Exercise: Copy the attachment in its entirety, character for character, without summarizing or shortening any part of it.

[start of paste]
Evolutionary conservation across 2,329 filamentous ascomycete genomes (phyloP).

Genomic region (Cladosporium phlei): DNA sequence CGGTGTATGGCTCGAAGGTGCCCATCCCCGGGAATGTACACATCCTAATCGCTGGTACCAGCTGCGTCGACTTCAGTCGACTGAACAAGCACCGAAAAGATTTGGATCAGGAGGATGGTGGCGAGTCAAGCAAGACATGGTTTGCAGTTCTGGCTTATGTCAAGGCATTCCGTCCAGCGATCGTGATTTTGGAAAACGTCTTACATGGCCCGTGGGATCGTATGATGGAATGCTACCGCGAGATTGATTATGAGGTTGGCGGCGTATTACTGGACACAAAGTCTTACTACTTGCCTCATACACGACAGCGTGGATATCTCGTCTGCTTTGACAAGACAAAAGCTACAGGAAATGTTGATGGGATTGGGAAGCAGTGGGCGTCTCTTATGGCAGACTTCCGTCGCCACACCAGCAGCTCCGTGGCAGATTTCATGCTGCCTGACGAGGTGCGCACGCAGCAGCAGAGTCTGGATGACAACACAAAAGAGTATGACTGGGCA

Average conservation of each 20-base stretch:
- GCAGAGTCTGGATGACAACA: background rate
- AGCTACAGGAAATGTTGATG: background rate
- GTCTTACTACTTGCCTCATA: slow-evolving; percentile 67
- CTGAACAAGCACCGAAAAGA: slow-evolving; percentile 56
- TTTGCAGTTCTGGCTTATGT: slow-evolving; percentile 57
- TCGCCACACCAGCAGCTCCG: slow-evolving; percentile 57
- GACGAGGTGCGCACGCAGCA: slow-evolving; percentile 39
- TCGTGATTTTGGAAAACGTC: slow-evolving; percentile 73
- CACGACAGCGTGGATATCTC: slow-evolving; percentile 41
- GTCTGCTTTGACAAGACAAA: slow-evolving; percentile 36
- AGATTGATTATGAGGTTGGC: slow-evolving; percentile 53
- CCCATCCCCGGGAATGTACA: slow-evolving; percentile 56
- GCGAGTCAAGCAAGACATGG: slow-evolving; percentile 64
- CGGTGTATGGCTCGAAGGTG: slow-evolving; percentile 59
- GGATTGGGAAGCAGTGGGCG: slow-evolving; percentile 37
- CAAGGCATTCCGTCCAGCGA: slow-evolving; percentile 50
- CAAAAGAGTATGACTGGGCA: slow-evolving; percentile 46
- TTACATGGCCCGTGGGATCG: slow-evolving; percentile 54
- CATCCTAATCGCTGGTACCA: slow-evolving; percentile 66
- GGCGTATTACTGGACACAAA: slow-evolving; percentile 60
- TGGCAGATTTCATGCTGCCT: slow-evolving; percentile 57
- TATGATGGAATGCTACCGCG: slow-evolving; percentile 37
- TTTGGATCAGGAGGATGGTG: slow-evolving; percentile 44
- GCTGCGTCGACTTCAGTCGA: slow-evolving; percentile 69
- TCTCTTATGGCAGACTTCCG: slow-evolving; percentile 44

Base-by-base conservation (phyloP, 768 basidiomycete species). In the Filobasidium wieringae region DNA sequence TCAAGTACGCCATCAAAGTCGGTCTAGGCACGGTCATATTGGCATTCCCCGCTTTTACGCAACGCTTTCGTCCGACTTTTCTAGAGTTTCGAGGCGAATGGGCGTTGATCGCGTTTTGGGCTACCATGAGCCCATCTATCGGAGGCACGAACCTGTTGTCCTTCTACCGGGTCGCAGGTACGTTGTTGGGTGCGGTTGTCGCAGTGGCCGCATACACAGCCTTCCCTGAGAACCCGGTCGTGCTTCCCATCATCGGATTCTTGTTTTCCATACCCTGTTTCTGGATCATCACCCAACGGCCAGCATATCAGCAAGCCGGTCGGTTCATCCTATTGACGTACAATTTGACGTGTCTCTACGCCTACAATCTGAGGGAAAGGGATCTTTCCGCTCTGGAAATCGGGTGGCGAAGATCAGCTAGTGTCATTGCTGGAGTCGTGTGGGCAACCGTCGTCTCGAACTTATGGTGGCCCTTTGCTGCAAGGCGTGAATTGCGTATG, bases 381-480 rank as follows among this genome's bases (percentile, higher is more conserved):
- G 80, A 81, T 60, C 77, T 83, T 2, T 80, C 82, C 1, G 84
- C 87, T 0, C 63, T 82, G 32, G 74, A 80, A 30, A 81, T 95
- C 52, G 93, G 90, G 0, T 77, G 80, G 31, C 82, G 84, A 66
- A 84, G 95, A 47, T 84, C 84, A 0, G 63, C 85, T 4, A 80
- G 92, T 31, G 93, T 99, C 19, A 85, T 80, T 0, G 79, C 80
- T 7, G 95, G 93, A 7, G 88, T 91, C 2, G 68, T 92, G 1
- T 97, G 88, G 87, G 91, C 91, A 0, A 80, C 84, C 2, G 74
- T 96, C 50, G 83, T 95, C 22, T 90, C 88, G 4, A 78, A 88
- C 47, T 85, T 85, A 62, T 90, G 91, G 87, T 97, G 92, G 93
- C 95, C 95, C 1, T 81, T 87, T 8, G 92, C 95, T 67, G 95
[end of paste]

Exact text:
Evolutionary conservation across 2,329 filamentous ascomycete genomes (phyloP).

Genomic region (Cladosporium phlei): DNA sequence CGGTGTATGGCTCGAAGGTGCCCATCCCCGGGAATGTACACATCCTAATCGCTGGTACCAGCTGCGTCGACTTCAGTCGACTGAACAAGCACCGAAAAGATTTGGATCAGGAGGATGGTGGCGAGTCAAGCAAGACATGGTTTGCAGTTCTGGCTTATGTCAAGGCATTCCGTCCAGCGATCGTGATTTTGGAAAACGTCTTACATGGCCCGTGGGATCGTATGATGGAATGCTACCGCGAGATTGATTATGAGGTTGGCGGCGTATTACTGGACACAAAGTCTTACTACTTGCCTCATACACGACAGCGTGGATATCTCGTCTGCTTTGACAAGACAAAAGCTACAGGAAATGTTGATGGGATTGGGAAGCAGTGGGCGTCTCTTATGGCAGACTTCCGTCGCCACACCAGCAGCTCCGTGGCAGATTTCATGCTGCCTGACGAGGTGCGCACGCAGCAGCAGAGTCTGGATGACAACACAAAAGAGTATGACTGGGCA

Average conservation of each 20-base stretch:
- GCAGAGTCTGGATGACAACA: background rate
- AGCTACAGGAAATGTTGATG: background rate
- GTCTTACTACTTGCCTCATA: slow-evolving; percentile 67
- CTGAACAAGCACCGAAAAGA: slow-evolving; percentile 56
- TTTGCAGTTCTGGCTTATGT: slow-evolving; percentile 57
- TCGCCACACCAGCAGCTCCG: slow-evolving; percentile 57
- GACGAGGTGCGCACGCAGCA: slow-evolving; percentile 39
- TCGTGATTTTGGAAAACGTC: slow-evolving; percentile 73
- CACGACAGCGTGGATATCTC: slow-evolving; percentile 41
- GTCTGCTTTGACAAGACAAA: slow-evolving; percentile 36
- AGATTGATTATGAGGTTGGC: slow-evolving; percentile 53
- CCCATCCCCGGGAATGTACA: slow-evolving; percentile 56
- GCGAGTCAAGCAAGACATGG: slow-evolving; percentile 64
- CGGTGTATGGCTCGAAGGTG: slow-evolving; percentile 59
- GGATTGGGAAGCAGTGGGCG: slow-evolving; percentile 37
- CAAGGCATTCCGTCCAGCGA: slow-evolving; percentile 50
- CAAAAGAGTATGACTGGGCA: slow-evolving; percentile 46
- TTACATGGCCCGTGGGATCG: slow-evolving; percentile 54
- CATCCTAATCGCTGGTACCA: slow-evolving; percentile 66
- GGCGTATTACTGGACACAAA: slow-evolving; percentile 60
- TGGCAGATTTCATGCTGCCT: slow-evolving; percentile 57
- TATGATGGAATGCTACCGCG: slow-evolving; percentile 37
- TTTGGATCAGGAGGATGGTG: slow-evolving; percentile 44
- GCTGCGTCGACTTCAGTCGA: slow-evolving; percentile 69
- TCTCTTATGGCAGACTTCCG: slow-evolving; percentile 44

Base-by-base conservation (phyloP, 768 basidiomycete species). In the Filobasidium wieringae region DNA sequence TCAAGTACGCCATCAAAGTCGGTCTAGGCACGGTCATATTGGCATTCCCCGCTTTTACGCAACGCTTTCGTCCGACTTTTCTAGAGTTTCGAGGCGAATGGGCGTTGATCGCGTTTTGGGCTACCATGAGCCCATCTATCGGAGGCACGAACCTGTTGTCCTTCTACCGGGTCGCAGGTACGTTGTTGGGTGCGGTTGTCGCAGTGGCCGCATACACAGCCTTCCCTGAGAACCCGGTCGTGCTTCCCATCATCGGATTCTTGTTTTCCATACCCTGTTTCTGGATCATCACCCAACGGCCAGCATATCAGCAAGCCGGTCGGTTCATCCTATTGACGTACAATTTGACGTGTCTCTACGCCTACAATCTGAGGGAAAGGGATCTTTCCGCTCTGGAAATCGGGTGGCGAAGATCAGCTAGTGTCATTGCTGGAGTCGTGTGGGCAACCGTCGTCTCGAACTTATGGTGGCCCTTTGCTGCAAGGCGTGAATTGCGTATG, bases 381-480 rank as follows among this genome's bases (percentile, higher is more conserved):
- G 80, A 81, T 60, C 77, T 83, T 2, T 80, C 82, C 1, G 84
- C 87, T 0, C 63, T 82, G 32, G 74, A 80, A 30, A 81, T 95
- C 52, G 93, G 90, G 0, T 77, G 80, G 31, C 82, G 84, A 66
- A 84, G 95, A 47, T 84, C 84, A 0, G 63, C 85, T 4, A 80
- G 92, T 31, G 93, T 99, C 19, A 85, T 80, T 0, G 79, C 80
- T 7, G 95, G 93, A 7, G 88, T 91, C 2, G 68, T 92, G 1
- T 97, G 88, G 87, G 91, C 91, A 0, A 80, C 84, C 2, G 74
- T 96, C 50, G 83, T 95, C 22, T 90, C 88, G 4, A 78, A 88
- C 47, T 85, T 85, A 62, T 90, G 91, G 87, T 97, G 92, G 93
- C 95, C 95, C 1, T 81, T 87, T 8, G 92, C 95, T 67, G 95